Thursday, September 29, 2016

Are Recent Bad Snow Years at Alta Due to Climate Change?

Since the 2010/11 ski season, the Wasatch Range has experienced below average snowfall years.  Data from the Utah Avalanche Center shows an average seasonal (October-April) snowfall at Alta of 497 inches since 1945/45, but over the last five seasons we've received only 330, 383, 358, 268, and 393 inches.  

I am often asked if these poor snowfall years are due to climate change.  

The answer is no.  

Many people are surprised to hear this, but here's why I do not think the recent poor snowfall years at Alta are due to climate change.  

First, the base of Alta is at 8500 feet, well above the freezing levels of most storms during the winter.  While it is possible that you can experience a brief rain-on-snow or drizzle-on-snow event at Alta, nearly all of the precipitation that falls there during the cool season falls as snow.  The low numbers over the past five years are not due to more wintertime precipitation falling as rain, but instead less precipitation.

Second, at that elevation, the fraction of precipitation that falls as snow during the cool season is relatively insensitive to another 1ºC (about 1.8ºF) of warming.  The image below from my book Secrets of the Greatest Snow on Earth and based on work by Leigh Sturges and John Horel here at the University of Utah shows the percentage of snow that currently falls as snow that would instead fall as rain if the climate were 1, 2, 3, or 4ºC or warming.  Alta is blessed with high altitude and thus snowfall at that elevation is less sensitive to the first couple of degrees of warming.  

Percentage of snow that would instead fall as rain with 1, 2, 3, and 4ºC of warming
Third, we're not really sure if the cool-season precipitation in northern Utah will increase or decrease with global warming.  Some model projections suggest we'll be drier, others wetter.  For all future emissions scenarios most climate models lean to a wetter future (the blue color bars below indicate the average winter precipitation change amongst models, the whiskers the middle 50% of the projections, and the dots the middle 80%).  Bottom line is that at present there isn't a strong reason to expect global warming to cause a decrease in wintertime precipitation, although it can't be ruled out.  

Projected seasonal and annual precipitation change over the central Wasatch and surrounding region for the 30-year periods centered on 2040 (2026–2055), 2060 (2046–2075), and 2085 (2070–2099) relative to 1976-2005.  See Fig. 6 for emissions scenarios.  Winter is December through February, Spring is March through May, Summer is June through August, and Fall is September through October.  Bars show the average change across the model runs, whiskers the range between the 25th and 75th percentile of the model runs, and dots the range between the 10th and 90th percentile of the model runs. Source:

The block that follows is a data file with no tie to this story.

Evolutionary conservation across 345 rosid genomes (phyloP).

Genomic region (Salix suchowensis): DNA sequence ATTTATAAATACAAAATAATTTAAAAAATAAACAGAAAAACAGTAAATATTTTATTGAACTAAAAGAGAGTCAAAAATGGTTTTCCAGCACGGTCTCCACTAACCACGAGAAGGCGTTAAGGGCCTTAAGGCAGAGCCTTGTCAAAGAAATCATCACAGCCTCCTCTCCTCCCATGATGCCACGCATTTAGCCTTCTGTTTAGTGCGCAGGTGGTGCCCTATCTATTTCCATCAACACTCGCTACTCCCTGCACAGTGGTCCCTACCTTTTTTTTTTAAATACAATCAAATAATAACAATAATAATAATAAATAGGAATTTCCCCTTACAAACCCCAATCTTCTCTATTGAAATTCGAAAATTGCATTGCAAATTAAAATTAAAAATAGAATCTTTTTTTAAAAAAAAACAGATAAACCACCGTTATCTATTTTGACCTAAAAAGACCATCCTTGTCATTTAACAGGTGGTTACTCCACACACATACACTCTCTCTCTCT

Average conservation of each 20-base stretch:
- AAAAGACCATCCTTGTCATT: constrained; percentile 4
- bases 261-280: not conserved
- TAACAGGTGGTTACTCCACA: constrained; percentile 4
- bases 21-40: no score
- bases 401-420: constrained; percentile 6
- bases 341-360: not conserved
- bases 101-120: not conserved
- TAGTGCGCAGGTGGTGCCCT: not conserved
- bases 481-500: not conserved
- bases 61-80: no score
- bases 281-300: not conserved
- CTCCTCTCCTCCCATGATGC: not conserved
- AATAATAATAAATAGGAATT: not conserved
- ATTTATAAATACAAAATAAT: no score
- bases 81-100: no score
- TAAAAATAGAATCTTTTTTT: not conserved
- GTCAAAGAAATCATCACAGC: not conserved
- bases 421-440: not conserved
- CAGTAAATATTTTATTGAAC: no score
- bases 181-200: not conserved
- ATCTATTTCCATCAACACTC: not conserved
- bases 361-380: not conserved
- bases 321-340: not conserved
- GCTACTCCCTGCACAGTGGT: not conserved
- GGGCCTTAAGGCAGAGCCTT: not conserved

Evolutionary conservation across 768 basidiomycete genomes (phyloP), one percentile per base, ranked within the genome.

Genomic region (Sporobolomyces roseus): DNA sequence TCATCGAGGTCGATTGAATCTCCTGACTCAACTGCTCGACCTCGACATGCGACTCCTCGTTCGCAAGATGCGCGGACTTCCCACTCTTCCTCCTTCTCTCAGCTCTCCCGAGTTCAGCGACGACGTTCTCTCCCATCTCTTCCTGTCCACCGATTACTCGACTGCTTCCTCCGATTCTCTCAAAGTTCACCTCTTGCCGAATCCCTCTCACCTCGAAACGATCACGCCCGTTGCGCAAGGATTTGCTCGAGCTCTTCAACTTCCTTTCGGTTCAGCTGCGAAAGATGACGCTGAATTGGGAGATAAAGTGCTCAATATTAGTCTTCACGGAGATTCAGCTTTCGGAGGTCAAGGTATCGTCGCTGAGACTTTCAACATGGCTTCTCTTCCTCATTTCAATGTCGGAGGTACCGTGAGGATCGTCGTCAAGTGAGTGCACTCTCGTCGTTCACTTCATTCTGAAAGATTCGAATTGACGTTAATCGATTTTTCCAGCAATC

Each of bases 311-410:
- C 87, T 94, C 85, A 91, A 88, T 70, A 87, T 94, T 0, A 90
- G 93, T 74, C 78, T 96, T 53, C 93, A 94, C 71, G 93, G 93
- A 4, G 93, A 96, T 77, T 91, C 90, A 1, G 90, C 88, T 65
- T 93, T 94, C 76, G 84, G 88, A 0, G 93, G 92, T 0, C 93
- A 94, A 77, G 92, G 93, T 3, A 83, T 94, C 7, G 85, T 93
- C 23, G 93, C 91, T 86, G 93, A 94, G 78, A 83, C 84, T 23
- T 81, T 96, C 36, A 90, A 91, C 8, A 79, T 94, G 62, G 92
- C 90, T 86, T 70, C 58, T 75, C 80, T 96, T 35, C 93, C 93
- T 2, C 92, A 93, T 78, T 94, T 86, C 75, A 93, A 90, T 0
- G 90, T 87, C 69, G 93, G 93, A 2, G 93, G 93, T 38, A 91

Instead, I see the recent poor snow years at Alta as largely a reflection of climate variability instead of climate change.  Shifts between wet and dry periods are evident in both the instrumented and paleoclimate (e.g., tree ring) records.  The causes for these shifts are not well understood and I hesitate to speculate as to the causes of recent poor snow years, but my view is that the climate-variability dice simply have not rolled in our favor the past five seasons.

That being said...

This analysis is for Alta, a high elevation site in the Wasatch Range.  It does not mean that climate change is not influencing snowfall and snowpack at lower elevations (e.g., base of PCMR, Mountain Dell, etc.) or that Alta and the upper elevations of the Wasatch will not suffer pain and agony in the future.  It also doesn't mean that it isn't getting warmer in Utah (it is).  Different snow and climate measures (e.g., temperature, snowfall, snowpack, etc.) respond differently to climate change depending on elevation, aspect, and regional and local climate (for example, see Western Snow Trends and Global Warming: Part I and Part II).   When it comes to snow, we simply need to be careful about generalizing across all climates, elevations, and aspects, and cautious about conflating climate variability with climate change.  


Shortly after posting this article, I remember I've written about this topic previously.  See Is This a Long-Term Trend.

1 comment:

  1. I live near the Washington Cascades where our highest peaks 8500 ft are your base elevations lol but back in the 70s and 80s, it wouldn't seem unusual to get heavy snowfall in October or after May 1st. Now it's very rare. Snowfall might be affected more so during these transition seasons.